Back to top

The recent eruption of Fuego volcano in Guatemala was so destructive due to the pyroclastic flow, a mix of ash, rock and volcanic gases that are more dangerous than the slow creep of lava.

Fuego volcano eruption on June 3, Guatemala. Retrieved from: Perfil

On June 3, the Fuego Volcano spread ash 6 miles into the sky and about 10 miles across towns and farms. The eruption left more than 110 dead and almost 200 people missing. Up to nine explosions were recorded every hour and approximately 1.7 million people has been affected by the eruption. This catastrophe was so deadly due to the pyroclastic flow, a mix of ash, rock and volcanic gases. The pyroclastic flow reached 1,000 degrees Celsius according to a CNN meteorologist.

Pyroclastic flows are mainly rock fragments combined with hot gases that move extremely fast due to gravity. These flows can reach 700 kilometers per hour, faster than common cars. A pyroclastic flow consists of two parts: a basal flow of coarse fragments that move the ground and a cloud of ash and volcanic gases that rises above. They form by three different reasons. The first is due to the explosive eruption when the column of ashes and gas collapses. Then, as the column rises, it cools. When this happens, the column becomes so dense it falls. The second, instead of erupting in a big cloud, the volcano boils over and the material of the volcano rapidly moves down. The third reason is the collapse of lava domes and flows which become unstable and break off the mountain as an avalanche. The case of the eruption in Guatemala is the second reason.

The difference between lava and pyroclastic flows lies on its speed. Lava creeps slowly and burns everything in its path but pyroclastic flows destroys nearly everything by land and air, its speed is usually greater than 80 km per hour, but it can reach 400 km per hour. Added to the speed variable, temperature plays a big role, the flows’ temperature is around 700 Celsius, it can ignite fires, bury structures and shatter almost every object. On the other hand, lava will render the affected land unusable for years but the problem with the pyroclastic flow that occurred in Guatemala wasn’t only lava, the pyroclastic material, rocks and water turned into lahars. Lahars are flows that contain fragments of volcanic rock, they are the product of erosion on the slopes of a volcano. These move fast , and can incorporate water, in such a way they form a mud flow.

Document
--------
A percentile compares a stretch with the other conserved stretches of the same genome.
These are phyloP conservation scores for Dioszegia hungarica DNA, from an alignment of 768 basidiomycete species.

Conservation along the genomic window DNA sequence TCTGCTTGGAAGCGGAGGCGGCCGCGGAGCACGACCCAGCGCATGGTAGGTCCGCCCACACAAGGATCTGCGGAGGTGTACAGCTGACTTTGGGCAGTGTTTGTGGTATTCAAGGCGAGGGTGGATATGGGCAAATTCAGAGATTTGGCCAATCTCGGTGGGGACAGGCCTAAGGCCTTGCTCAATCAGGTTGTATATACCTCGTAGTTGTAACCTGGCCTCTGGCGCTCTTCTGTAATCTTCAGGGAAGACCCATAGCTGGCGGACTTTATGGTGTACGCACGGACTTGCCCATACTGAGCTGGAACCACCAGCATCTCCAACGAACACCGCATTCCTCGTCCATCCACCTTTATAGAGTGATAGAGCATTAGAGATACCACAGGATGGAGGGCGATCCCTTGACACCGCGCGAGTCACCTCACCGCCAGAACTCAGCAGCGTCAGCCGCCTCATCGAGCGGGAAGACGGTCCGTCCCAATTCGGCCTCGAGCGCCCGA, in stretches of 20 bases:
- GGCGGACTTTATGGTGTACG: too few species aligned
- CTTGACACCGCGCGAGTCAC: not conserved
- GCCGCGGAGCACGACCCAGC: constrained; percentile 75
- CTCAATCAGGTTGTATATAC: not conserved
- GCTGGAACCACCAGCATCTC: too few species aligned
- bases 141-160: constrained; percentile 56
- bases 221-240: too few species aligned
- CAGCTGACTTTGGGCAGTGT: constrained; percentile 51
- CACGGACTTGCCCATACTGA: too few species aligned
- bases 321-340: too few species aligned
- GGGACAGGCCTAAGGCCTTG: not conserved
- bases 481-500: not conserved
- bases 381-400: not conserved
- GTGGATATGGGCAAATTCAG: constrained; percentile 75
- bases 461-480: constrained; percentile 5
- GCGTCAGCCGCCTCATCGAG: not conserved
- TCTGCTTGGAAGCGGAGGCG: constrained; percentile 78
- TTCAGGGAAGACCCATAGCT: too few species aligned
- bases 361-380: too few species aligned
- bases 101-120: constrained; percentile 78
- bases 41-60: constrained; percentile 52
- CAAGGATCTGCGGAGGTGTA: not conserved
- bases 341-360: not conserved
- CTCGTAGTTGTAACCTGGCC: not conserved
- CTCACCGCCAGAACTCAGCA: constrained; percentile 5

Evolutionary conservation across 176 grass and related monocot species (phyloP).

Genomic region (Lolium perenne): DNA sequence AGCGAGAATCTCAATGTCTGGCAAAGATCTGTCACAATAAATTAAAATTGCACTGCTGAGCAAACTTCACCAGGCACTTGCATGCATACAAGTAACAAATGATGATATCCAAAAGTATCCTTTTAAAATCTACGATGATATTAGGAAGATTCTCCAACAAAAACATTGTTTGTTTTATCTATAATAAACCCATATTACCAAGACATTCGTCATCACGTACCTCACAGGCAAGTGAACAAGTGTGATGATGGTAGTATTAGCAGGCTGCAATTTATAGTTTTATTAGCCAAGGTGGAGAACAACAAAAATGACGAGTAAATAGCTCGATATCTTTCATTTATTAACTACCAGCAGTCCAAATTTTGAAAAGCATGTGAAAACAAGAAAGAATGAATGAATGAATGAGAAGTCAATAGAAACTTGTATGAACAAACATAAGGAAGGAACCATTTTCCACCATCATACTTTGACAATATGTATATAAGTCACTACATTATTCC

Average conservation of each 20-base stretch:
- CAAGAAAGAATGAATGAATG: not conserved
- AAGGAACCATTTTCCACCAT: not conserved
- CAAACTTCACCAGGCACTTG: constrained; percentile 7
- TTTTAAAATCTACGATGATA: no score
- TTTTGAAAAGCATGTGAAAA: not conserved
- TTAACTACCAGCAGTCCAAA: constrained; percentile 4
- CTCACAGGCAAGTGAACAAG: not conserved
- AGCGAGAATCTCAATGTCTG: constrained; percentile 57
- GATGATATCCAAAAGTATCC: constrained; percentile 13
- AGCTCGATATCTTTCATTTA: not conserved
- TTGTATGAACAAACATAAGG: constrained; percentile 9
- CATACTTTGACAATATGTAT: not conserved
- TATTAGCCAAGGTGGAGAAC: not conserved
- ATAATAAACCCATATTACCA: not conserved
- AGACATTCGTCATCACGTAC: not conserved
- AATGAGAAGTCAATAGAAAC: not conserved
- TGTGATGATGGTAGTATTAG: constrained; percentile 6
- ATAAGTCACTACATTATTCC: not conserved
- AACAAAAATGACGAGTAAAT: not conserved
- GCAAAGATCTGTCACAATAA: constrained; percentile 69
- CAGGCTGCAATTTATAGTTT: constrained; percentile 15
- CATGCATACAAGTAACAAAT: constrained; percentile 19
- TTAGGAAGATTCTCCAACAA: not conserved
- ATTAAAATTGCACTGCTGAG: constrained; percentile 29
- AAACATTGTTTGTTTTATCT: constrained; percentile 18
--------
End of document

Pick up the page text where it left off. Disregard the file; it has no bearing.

After this catastrophic event, the capital of Guatemala is in alert as the volcanos Fuego, Pacaya and Santiaguito have increased their activity, throwing lava and ashes. In addition to the lahar, heavy rain made things worse, tearing down trees and increasing the flow of the Panaleon River. The death toll caused by the volcano has been rising since the eruption and if appropriate measures are not taken, it can continue affecting the surrounding communities.

Aerial view of Caserio San Miguel los lotes, June 4 after the eruption of Fuego volcano. Retrieved from: El País

In Guatemala, early warning systems are indispensable thanks to the multiple risks of natural disasters to which it is exposed. However, these systems are not as developed as in other countries. According to Juan Carlos Villagran of the Center for Research and Mitigation of Natural Disasters, all early warning systems, in particular lahars, should be strengthened and the evaluation of risks must be improved to avoid possible damage.


USGS. (2016). Pyroclastic flows move fast and destroy everything in their path. Retrieved from: USGS Science for a changing world

Fritz, A. (2018). Guatemala volcano killed dozens with its pyroclastic flows. Retrieved from: Washington Post

Hughes, A. ( June 14, 2018). Guatemala volvano eruption: Latest death toll of deadly eruption. Retrieved from: Express

Yan, H. ( June 5, 2018). Why is Guatemala’s volcanic eruption so much deadlier than Hawaii’s?. Retrieved from:CNN

Related content: